2. Banjo-Kazooie (1998) – Grunty’s Furnace Fun

"My name begins with a simple Grunt, and as the final boss, I'm a total...WITCH"

More Rare (and yes, let’s mention now that TimeSplitters-makers Free Radical Design were formed by former Rare designers, including Dr. Doak himself), but something completely different, and indeed something I haven’t seen in a game before or since – a game show. Oh sure, there are specific game show-style titles (Buzz!, the obvious series), but for the preliminary stage of the final boss battle to comprise of an observation/trivia quiz focused on the game you’ve just been playing is a pretty wacky, and hilarious, concept.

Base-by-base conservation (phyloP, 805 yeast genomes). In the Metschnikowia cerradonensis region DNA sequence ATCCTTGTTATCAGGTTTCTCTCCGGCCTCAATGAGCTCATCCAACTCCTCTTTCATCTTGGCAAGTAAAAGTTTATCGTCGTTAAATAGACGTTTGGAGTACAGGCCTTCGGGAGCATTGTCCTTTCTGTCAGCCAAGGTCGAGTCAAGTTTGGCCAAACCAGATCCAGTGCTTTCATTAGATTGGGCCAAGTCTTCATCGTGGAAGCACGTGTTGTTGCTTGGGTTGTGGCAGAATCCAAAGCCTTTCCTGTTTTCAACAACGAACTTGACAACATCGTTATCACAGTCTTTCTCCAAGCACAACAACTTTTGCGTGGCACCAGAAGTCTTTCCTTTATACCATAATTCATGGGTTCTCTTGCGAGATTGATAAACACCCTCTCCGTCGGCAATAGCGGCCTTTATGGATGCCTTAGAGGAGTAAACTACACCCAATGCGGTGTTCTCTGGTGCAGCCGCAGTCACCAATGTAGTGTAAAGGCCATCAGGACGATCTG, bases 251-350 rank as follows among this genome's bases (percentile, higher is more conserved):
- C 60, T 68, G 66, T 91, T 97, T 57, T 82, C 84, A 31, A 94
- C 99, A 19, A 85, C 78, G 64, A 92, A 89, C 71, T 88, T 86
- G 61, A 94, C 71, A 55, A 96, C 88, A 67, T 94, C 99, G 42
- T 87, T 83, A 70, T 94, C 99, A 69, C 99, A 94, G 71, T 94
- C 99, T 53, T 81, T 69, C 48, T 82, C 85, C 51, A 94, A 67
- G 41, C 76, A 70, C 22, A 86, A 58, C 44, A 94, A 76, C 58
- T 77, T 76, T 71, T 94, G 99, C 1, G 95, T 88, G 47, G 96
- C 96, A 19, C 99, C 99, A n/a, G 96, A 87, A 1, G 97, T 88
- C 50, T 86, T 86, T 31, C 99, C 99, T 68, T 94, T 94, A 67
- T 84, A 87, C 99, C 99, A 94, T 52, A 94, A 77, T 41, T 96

Oh sure, it raised buckets of ire in certain quarters being that there was no indication you ever had to pay attention to the game’s sound effects, textures or dialogue for a set of randomly generated brain-scratchers upon a game board hovering above a pit of lava in order to complete the game (see the same complaints levelled at DK64). But hey, I’m a sucker for quizzes and attention to detail, so I thought it was great. Silly, funny, but great.

1. Shenmue (1999) – The Motorcycle Race Against Time

Hang On a second!

Open world and sandbox games are arguably as much a collection of mini-games as a Mario Party instalment, just with a narrative pinning it together instead of a board game setup. But being that Shenmue was one of the earlier examples of the genre in its modern variant, it was more limited in its scope, though by no means in its execution.